In this article the terms Forensic Preview, Triage and Incident Response have been defined and characterized. The differences between these terms and what constitutes them should enable organizations to plan for education and training of their responders, purchase necessary tools, and develop appropriate response strategies. By being prepared for the modern threat environment, responders will enable organizations to achieve a greater success rate in obtaining the requisite information to move their investigations forward.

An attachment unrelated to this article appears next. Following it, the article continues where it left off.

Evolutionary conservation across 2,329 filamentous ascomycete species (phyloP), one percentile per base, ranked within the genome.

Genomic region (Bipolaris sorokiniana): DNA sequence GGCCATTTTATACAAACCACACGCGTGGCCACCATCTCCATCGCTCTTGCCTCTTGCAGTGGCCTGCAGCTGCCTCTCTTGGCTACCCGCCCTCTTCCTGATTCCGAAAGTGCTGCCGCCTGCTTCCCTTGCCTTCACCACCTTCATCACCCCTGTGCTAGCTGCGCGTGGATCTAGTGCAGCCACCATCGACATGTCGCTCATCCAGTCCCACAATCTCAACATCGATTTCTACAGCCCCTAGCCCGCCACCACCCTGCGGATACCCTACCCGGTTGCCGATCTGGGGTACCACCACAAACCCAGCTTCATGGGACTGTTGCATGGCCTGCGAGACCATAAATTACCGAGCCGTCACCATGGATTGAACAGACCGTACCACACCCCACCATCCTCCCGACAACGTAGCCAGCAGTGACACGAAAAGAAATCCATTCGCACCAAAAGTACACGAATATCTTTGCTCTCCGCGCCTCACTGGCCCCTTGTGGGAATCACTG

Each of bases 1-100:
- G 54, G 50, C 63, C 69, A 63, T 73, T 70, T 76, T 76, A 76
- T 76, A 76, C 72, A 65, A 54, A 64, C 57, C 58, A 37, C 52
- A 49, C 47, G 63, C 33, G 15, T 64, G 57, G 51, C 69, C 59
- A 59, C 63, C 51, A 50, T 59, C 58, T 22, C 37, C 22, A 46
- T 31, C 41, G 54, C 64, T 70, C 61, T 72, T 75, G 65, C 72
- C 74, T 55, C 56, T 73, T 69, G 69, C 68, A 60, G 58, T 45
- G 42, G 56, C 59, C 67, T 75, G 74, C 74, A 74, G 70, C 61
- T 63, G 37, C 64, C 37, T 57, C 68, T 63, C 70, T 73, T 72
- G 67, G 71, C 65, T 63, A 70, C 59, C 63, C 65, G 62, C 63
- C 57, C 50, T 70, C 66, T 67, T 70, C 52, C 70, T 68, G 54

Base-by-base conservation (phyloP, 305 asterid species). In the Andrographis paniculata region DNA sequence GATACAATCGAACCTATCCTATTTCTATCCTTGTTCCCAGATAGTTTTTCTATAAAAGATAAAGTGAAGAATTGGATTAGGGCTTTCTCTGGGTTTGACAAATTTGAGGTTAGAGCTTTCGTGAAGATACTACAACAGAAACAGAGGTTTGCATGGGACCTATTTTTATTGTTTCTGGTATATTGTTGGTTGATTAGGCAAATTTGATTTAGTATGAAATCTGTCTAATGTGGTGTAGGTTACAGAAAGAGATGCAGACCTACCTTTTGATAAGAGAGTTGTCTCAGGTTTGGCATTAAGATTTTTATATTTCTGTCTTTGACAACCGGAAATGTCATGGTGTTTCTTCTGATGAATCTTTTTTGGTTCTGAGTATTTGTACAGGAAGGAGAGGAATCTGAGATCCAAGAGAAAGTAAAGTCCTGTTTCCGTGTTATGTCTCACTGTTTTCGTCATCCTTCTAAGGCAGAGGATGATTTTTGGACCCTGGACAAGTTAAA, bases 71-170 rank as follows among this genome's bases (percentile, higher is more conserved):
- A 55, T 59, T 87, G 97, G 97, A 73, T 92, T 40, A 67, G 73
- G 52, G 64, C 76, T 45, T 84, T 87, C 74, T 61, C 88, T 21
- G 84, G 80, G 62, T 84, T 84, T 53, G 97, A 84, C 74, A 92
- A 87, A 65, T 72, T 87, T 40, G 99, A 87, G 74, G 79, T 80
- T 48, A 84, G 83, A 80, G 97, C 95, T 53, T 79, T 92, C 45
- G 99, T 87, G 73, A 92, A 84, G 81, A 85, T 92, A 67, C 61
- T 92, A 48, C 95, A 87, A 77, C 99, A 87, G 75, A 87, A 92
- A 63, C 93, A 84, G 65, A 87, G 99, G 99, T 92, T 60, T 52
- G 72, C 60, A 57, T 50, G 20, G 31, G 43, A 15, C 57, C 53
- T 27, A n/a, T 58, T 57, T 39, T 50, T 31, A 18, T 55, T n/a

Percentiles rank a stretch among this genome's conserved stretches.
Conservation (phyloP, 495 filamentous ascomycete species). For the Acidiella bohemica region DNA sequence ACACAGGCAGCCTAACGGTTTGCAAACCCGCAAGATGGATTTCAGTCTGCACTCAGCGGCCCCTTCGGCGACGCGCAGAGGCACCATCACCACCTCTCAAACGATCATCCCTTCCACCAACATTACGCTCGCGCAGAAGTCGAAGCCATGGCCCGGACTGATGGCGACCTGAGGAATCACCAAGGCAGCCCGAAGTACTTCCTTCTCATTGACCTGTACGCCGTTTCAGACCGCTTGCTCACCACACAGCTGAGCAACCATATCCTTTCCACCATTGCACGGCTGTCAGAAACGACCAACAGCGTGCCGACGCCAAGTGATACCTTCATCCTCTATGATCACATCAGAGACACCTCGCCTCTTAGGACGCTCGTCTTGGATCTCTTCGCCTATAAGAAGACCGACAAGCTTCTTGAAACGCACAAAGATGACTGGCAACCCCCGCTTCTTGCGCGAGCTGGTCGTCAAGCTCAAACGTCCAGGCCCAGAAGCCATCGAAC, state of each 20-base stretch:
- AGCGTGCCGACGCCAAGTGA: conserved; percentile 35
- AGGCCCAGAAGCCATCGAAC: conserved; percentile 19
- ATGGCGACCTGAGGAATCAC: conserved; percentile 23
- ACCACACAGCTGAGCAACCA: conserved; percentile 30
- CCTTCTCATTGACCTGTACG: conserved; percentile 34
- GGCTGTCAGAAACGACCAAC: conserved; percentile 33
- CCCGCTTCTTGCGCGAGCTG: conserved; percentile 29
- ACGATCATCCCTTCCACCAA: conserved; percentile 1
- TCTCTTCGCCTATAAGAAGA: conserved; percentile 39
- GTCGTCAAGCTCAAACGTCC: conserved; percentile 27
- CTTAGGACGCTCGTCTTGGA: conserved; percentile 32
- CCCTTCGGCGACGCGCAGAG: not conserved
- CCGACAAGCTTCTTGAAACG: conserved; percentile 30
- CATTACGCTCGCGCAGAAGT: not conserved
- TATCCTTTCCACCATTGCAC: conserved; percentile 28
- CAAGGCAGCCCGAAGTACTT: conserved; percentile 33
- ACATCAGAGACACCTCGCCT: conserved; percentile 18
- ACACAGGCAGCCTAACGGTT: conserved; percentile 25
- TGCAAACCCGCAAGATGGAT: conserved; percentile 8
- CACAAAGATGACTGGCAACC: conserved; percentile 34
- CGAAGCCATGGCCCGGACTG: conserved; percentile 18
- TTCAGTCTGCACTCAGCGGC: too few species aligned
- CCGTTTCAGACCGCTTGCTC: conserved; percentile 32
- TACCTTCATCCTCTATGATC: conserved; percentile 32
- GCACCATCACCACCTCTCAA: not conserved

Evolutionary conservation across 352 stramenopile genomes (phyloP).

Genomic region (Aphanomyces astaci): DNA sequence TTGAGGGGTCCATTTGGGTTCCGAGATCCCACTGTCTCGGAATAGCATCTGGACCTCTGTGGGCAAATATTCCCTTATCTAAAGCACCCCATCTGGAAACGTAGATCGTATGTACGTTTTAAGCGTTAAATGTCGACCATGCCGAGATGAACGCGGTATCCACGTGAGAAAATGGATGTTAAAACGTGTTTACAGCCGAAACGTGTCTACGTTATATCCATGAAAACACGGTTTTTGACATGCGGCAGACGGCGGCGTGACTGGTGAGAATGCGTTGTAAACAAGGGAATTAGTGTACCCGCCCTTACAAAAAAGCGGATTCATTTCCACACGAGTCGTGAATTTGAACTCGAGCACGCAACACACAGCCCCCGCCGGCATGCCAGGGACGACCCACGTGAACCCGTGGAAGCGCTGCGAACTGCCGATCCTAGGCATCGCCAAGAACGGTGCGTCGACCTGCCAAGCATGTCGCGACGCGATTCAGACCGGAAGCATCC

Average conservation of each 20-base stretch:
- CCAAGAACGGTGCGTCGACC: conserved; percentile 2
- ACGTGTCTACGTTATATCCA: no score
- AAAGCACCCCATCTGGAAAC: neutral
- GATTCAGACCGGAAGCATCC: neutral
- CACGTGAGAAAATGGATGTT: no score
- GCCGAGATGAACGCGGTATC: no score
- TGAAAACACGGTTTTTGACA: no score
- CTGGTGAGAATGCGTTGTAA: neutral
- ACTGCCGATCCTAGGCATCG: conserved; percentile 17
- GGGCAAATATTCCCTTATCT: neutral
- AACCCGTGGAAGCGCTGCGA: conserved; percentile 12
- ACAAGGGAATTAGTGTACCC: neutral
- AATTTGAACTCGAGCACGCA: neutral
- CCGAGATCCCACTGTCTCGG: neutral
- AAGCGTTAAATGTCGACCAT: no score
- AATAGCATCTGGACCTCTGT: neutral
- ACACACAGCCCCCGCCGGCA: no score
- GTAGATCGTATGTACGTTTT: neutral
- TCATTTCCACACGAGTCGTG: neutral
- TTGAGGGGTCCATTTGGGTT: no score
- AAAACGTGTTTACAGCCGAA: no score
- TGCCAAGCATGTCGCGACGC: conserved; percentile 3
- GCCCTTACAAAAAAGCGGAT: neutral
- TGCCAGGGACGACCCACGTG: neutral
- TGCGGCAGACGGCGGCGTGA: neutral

Farmer, D, & Venema, W. (2004). Forensic Discovery. Addison-Wesley, Upper Saddle River, NJ.
Lewis, A. (2008). Hybrid Theory Forensics. High Tech Criminal Investigator’s Association (HTCIA), Atlantic City, NJ.
Lewis, A. (2009, July-December). Digital Smoke: The Art of Incident Response. The Informant, 6(2), 26-27.